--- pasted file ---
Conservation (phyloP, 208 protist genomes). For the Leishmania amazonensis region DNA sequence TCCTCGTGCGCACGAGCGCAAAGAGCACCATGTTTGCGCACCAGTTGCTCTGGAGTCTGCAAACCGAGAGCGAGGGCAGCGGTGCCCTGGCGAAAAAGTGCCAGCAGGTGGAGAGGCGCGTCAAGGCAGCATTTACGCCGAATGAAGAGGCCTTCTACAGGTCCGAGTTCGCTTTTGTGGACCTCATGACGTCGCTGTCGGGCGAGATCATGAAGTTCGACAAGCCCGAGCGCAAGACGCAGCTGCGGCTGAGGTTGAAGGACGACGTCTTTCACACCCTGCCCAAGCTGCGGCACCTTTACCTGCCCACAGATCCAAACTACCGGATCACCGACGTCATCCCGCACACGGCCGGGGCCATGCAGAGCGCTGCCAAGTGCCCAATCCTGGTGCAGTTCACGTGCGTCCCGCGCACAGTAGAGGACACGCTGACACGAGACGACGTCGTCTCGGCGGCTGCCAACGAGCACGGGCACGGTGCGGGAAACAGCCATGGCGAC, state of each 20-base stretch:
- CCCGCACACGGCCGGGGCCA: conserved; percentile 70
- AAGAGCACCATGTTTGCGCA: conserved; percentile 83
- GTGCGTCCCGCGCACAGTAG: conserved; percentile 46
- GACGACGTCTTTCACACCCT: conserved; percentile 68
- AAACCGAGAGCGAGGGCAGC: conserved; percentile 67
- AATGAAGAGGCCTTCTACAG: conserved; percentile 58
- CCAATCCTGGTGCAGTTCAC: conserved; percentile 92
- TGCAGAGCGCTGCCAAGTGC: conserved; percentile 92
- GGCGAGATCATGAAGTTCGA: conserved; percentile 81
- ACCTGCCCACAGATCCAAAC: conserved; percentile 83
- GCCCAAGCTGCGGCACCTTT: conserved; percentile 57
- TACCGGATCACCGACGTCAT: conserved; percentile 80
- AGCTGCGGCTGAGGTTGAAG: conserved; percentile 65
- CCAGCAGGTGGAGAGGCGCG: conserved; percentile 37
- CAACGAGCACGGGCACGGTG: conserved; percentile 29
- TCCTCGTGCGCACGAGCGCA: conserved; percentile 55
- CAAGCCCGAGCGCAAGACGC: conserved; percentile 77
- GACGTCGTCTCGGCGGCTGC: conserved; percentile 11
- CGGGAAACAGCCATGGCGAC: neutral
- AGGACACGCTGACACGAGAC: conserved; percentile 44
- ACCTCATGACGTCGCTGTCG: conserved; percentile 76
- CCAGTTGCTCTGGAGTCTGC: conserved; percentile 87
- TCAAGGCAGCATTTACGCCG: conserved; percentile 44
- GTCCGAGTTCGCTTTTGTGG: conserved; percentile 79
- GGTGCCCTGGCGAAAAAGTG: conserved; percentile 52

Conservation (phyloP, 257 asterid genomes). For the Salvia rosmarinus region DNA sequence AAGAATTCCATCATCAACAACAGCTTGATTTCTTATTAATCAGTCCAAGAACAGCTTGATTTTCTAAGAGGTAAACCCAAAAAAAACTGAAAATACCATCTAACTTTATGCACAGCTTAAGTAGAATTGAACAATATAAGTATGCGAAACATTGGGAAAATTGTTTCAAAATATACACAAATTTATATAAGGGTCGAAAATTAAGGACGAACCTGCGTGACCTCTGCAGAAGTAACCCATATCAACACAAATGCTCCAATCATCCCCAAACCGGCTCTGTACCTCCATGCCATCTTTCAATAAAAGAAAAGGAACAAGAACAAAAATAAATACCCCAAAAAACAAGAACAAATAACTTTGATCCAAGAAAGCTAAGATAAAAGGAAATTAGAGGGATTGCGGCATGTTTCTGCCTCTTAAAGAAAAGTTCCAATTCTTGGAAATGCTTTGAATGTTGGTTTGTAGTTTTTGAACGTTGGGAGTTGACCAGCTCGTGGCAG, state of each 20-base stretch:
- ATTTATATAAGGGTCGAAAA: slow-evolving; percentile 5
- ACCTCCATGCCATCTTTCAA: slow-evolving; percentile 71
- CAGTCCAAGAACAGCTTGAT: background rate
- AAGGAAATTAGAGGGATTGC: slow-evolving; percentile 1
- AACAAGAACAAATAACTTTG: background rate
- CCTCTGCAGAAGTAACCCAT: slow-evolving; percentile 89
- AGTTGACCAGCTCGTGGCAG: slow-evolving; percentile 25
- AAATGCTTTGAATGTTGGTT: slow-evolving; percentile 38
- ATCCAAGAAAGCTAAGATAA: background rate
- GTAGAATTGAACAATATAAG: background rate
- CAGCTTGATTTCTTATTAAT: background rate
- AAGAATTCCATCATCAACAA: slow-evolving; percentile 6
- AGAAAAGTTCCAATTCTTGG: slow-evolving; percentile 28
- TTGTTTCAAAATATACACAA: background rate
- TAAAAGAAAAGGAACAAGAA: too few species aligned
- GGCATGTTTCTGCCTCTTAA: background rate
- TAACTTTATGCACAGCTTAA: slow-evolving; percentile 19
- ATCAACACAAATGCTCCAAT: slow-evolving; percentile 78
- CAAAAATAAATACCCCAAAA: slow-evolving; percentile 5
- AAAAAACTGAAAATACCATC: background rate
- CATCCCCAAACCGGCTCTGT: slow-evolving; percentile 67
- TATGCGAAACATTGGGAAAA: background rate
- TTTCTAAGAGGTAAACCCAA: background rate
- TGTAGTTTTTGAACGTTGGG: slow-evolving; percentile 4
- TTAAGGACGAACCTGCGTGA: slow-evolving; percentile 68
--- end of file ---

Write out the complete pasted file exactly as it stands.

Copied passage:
Conservation (phyloP, 208 protist genomes). For the Leishmania amazonensis region DNA sequence TCCTCGTGCGCACGAGCGCAAAGAGCACCATGTTTGCGCACCAGTTGCTCTGGAGTCTGCAAACCGAGAGCGAGGGCAGCGGTGCCCTGGCGAAAAAGTGCCAGCAGGTGGAGAGGCGCGTCAAGGCAGCATTTACGCCGAATGAAGAGGCCTTCTACAGGTCCGAGTTCGCTTTTGTGGACCTCATGACGTCGCTGTCGGGCGAGATCATGAAGTTCGACAAGCCCGAGCGCAAGACGCAGCTGCGGCTGAGGTTGAAGGACGACGTCTTTCACACCCTGCCCAAGCTGCGGCACCTTTACCTGCCCACAGATCCAAACTACCGGATCACCGACGTCATCCCGCACACGGCCGGGGCCATGCAGAGCGCTGCCAAGTGCCCAATCCTGGTGCAGTTCACGTGCGTCCCGCGCACAGTAGAGGACACGCTGACACGAGACGACGTCGTCTCGGCGGCTGCCAACGAGCACGGGCACGGTGCGGGAAACAGCCATGGCGAC, state of each 20-base stretch:
- CCCGCACACGGCCGGGGCCA: conserved; percentile 70
- AAGAGCACCATGTTTGCGCA: conserved; percentile 83
- GTGCGTCCCGCGCACAGTAG: conserved; percentile 46
- GACGACGTCTTTCACACCCT: conserved; percentile 68
- AAACCGAGAGCGAGGGCAGC: conserved; percentile 67
- AATGAAGAGGCCTTCTACAG: conserved; percentile 58
- CCAATCCTGGTGCAGTTCAC: conserved; percentile 92
- TGCAGAGCGCTGCCAAGTGC: conserved; percentile 92
- GGCGAGATCATGAAGTTCGA: conserved; percentile 81
- ACCTGCCCACAGATCCAAAC: conserved; percentile 83
- GCCCAAGCTGCGGCACCTTT: conserved; percentile 57
- TACCGGATCACCGACGTCAT: conserved; percentile 80
- AGCTGCGGCTGAGGTTGAAG: conserved; percentile 65
- CCAGCAGGTGGAGAGGCGCG: conserved; percentile 37
- CAACGAGCACGGGCACGGTG: conserved; percentile 29
- TCCTCGTGCGCACGAGCGCA: conserved; percentile 55
- CAAGCCCGAGCGCAAGACGC: conserved; percentile 77
- GACGTCGTCTCGGCGGCTGC: conserved; percentile 11
- CGGGAAACAGCCATGGCGAC: neutral
- AGGACACGCTGACACGAGAC: conserved; percentile 44
- ACCTCATGACGTCGCTGTCG: conserved; percentile 76
- CCAGTTGCTCTGGAGTCTGC: conserved; percentile 87
- TCAAGGCAGCATTTACGCCG: conserved; percentile 44
- GTCCGAGTTCGCTTTTGTGG: conserved; percentile 79
- GGTGCCCTGGCGAAAAAGTG: conserved; percentile 52

Conservation (phyloP, 257 asterid genomes). For the Salvia rosmarinus region DNA sequence AAGAATTCCATCATCAACAACAGCTTGATTTCTTATTAATCAGTCCAAGAACAGCTTGATTTTCTAAGAGGTAAACCCAAAAAAAACTGAAAATACCATCTAACTTTATGCACAGCTTAAGTAGAATTGAACAATATAAGTATGCGAAACATTGGGAAAATTGTTTCAAAATATACACAAATTTATATAAGGGTCGAAAATTAAGGACGAACCTGCGTGACCTCTGCAGAAGTAACCCATATCAACACAAATGCTCCAATCATCCCCAAACCGGCTCTGTACCTCCATGCCATCTTTCAATAAAAGAAAAGGAACAAGAACAAAAATAAATACCCCAAAAAACAAGAACAAATAACTTTGATCCAAGAAAGCTAAGATAAAAGGAAATTAGAGGGATTGCGGCATGTTTCTGCCTCTTAAAGAAAAGTTCCAATTCTTGGAAATGCTTTGAATGTTGGTTTGTAGTTTTTGAACGTTGGGAGTTGACCAGCTCGTGGCAG, state of each 20-base stretch:
- ATTTATATAAGGGTCGAAAA: slow-evolving; percentile 5
- ACCTCCATGCCATCTTTCAA: slow-evolving; percentile 71
- CAGTCCAAGAACAGCTTGAT: background rate
- AAGGAAATTAGAGGGATTGC: slow-evolving; percentile 1
- AACAAGAACAAATAACTTTG: background rate
- CCTCTGCAGAAGTAACCCAT: slow-evolving; percentile 89
- AGTTGACCAGCTCGTGGCAG: slow-evolving; percentile 25
- AAATGCTTTGAATGTTGGTT: slow-evolving; percentile 38
- ATCCAAGAAAGCTAAGATAA: background rate
- GTAGAATTGAACAATATAAG: background rate
- CAGCTTGATTTCTTATTAAT: background rate
- AAGAATTCCATCATCAACAA: slow-evolving; percentile 6
- AGAAAAGTTCCAATTCTTGG: slow-evolving; percentile 28
- TTGTTTCAAAATATACACAA: background rate
- TAAAAGAAAAGGAACAAGAA: too few species aligned
- GGCATGTTTCTGCCTCTTAA: background rate
- TAACTTTATGCACAGCTTAA: slow-evolving; percentile 19
- ATCAACACAAATGCTCCAAT: slow-evolving; percentile 78
- CAAAAATAAATACCCCAAAA: slow-evolving; percentile 5
- AAAAAACTGAAAATACCATC: background rate
- CATCCCCAAACCGGCTCTGT: slow-evolving; percentile 67
- TATGCGAAACATTGGGAAAA: background rate
- TTTCTAAGAGGTAAACCCAA: background rate
- TGTAGTTTTTGAACGTTGGG: slow-evolving; percentile 4
- TTAAGGACGAACCTGCGTGA: slow-evolving; percentile 68